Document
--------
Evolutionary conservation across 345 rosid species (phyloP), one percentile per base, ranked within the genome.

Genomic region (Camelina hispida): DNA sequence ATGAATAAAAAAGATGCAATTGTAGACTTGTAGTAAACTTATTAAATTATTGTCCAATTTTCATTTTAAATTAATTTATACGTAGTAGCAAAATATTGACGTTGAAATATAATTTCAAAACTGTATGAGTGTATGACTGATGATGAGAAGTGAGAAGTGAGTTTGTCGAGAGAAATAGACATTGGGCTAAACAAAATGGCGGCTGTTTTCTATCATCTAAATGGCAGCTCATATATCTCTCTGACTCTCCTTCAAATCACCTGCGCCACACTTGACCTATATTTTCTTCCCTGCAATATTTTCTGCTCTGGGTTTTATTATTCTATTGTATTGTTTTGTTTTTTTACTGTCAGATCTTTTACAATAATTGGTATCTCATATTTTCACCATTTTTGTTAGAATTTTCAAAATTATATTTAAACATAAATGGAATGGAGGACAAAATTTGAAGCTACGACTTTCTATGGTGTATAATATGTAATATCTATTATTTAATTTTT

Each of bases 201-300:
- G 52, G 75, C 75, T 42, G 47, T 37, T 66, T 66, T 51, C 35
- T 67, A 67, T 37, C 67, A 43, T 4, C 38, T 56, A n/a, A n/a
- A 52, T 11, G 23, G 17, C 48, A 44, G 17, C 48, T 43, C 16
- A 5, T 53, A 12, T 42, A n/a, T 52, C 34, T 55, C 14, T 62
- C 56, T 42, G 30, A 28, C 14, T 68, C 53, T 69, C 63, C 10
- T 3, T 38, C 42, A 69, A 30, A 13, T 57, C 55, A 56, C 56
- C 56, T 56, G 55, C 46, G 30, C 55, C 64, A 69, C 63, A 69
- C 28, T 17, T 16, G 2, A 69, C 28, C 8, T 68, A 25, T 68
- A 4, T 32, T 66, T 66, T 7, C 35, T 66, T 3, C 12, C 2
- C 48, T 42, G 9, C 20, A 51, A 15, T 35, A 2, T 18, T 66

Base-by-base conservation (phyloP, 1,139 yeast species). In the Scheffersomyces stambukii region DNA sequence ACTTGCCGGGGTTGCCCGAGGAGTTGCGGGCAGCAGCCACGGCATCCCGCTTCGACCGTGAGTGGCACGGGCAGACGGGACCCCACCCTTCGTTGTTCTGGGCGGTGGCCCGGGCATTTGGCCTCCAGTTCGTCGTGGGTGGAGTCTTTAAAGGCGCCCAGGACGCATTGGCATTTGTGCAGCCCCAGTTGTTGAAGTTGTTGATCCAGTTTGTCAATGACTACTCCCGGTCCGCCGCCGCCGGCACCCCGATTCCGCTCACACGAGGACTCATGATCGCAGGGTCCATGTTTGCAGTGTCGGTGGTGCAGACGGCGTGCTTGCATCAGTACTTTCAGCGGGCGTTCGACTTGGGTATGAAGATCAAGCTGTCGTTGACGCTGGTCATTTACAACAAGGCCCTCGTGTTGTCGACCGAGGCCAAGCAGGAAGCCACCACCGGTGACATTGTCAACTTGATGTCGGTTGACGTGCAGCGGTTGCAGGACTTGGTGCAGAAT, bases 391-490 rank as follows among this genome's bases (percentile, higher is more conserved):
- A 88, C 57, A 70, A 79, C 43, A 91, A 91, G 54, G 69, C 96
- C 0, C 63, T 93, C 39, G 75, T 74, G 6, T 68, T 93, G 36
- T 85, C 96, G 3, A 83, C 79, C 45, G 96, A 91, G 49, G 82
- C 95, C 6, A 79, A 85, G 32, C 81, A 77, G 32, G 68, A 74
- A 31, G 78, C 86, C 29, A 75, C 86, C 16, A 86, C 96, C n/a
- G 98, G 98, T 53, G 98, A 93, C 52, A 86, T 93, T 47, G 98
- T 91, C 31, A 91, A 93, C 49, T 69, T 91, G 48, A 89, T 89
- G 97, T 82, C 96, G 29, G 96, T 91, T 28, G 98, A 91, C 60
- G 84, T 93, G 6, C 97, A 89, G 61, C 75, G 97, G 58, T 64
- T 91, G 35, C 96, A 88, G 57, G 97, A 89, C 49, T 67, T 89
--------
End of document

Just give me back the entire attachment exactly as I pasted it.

Evolutionary conservation across 345 rosid species (phyloP), one percentile per base, ranked within the genome.

Genomic region (Camelina hispida): DNA sequence ATGAATAAAAAAGATGCAATTGTAGACTTGTAGTAAACTTATTAAATTATTGTCCAATTTTCATTTTAAATTAATTTATACGTAGTAGCAAAATATTGACGTTGAAATATAATTTCAAAACTGTATGAGTGTATGACTGATGATGAGAAGTGAGAAGTGAGTTTGTCGAGAGAAATAGACATTGGGCTAAACAAAATGGCGGCTGTTTTCTATCATCTAAATGGCAGCTCATATATCTCTCTGACTCTCCTTCAAATCACCTGCGCCACACTTGACCTATATTTTCTTCCCTGCAATATTTTCTGCTCTGGGTTTTATTATTCTATTGTATTGTTTTGTTTTTTTACTGTCAGATCTTTTACAATAATTGGTATCTCATATTTTCACCATTTTTGTTAGAATTTTCAAAATTATATTTAAACATAAATGGAATGGAGGACAAAATTTGAAGCTACGACTTTCTATGGTGTATAATATGTAATATCTATTATTTAATTTTT

Each of bases 201-300:
- G 52, G 75, C 75, T 42, G 47, T 37, T 66, T 66, T 51, C 35
- T 67, A 67, T 37, C 67, A 43, T 4, C 38, T 56, A n/a, A n/a
- A 52, T 11, G 23, G 17, C 48, A 44, G 17, C 48, T 43, C 16
- A 5, T 53, A 12, T 42, A n/a, T 52, C 34, T 55, C 14, T 62
- C 56, T 42, G 30, A 28, C 14, T 68, C 53, T 69, C 63, C 10
- T 3, T 38, C 42, A 69, A 30, A 13, T 57, C 55, A 56, C 56
- C 56, T 56, G 55, C 46, G 30, C 55, C 64, A 69, C 63, A 69
- C 28, T 17, T 16, G 2, A 69, C 28, C 8, T 68, A 25, T 68
- A 4, T 32, T 66, T 66, T 7, C 35, T 66, T 3, C 12, C 2
- C 48, T 42, G 9, C 20, A 51, A 15, T 35, A 2, T 18, T 66

Base-by-base conservation (phyloP, 1,139 yeast species). In the Scheffersomyces stambukii region DNA sequence ACTTGCCGGGGTTGCCCGAGGAGTTGCGGGCAGCAGCCACGGCATCCCGCTTCGACCGTGAGTGGCACGGGCAGACGGGACCCCACCCTTCGTTGTTCTGGGCGGTGGCCCGGGCATTTGGCCTCCAGTTCGTCGTGGGTGGAGTCTTTAAAGGCGCCCAGGACGCATTGGCATTTGTGCAGCCCCAGTTGTTGAAGTTGTTGATCCAGTTTGTCAATGACTACTCCCGGTCCGCCGCCGCCGGCACCCCGATTCCGCTCACACGAGGACTCATGATCGCAGGGTCCATGTTTGCAGTGTCGGTGGTGCAGACGGCGTGCTTGCATCAGTACTTTCAGCGGGCGTTCGACTTGGGTATGAAGATCAAGCTGTCGTTGACGCTGGTCATTTACAACAAGGCCCTCGTGTTGTCGACCGAGGCCAAGCAGGAAGCCACCACCGGTGACATTGTCAACTTGATGTCGGTTGACGTGCAGCGGTTGCAGGACTTGGTGCAGAAT, bases 391-490 rank as follows among this genome's bases (percentile, higher is more conserved):
- A 88, C 57, A 70, A 79, C 43, A 91, A 91, G 54, G 69, C 96
- C 0, C 63, T 93, C 39, G 75, T 74, G 6, T 68, T 93, G 36
- T 85, C 96, G 3, A 83, C 79, C 45, G 96, A 91, G 49, G 82
- C 95, C 6, A 79, A 85, G 32, C 81, A 77, G 32, G 68, A 74
- A 31, G 78, C 86, C 29, A 75, C 86, C 16, A 86, C 96, C n/a
- G 98, G 98, T 53, G 98, A 93, C 52, A 86, T 93, T 47, G 98
- T 91, C 31, A 91, A 93, C 49, T 69, T 91, G 48, A 89, T 89
- G 97, T 82, C 96, G 29, G 96, T 91, T 28, G 98, A 91, C 60
- G 84, T 93, G 6, C 97, A 89, G 61, C 75, G 97, G 58, T 64
- T 91, G 35, C 96, A 88, G 57, G 97, A 89, C 49, T 67, T 89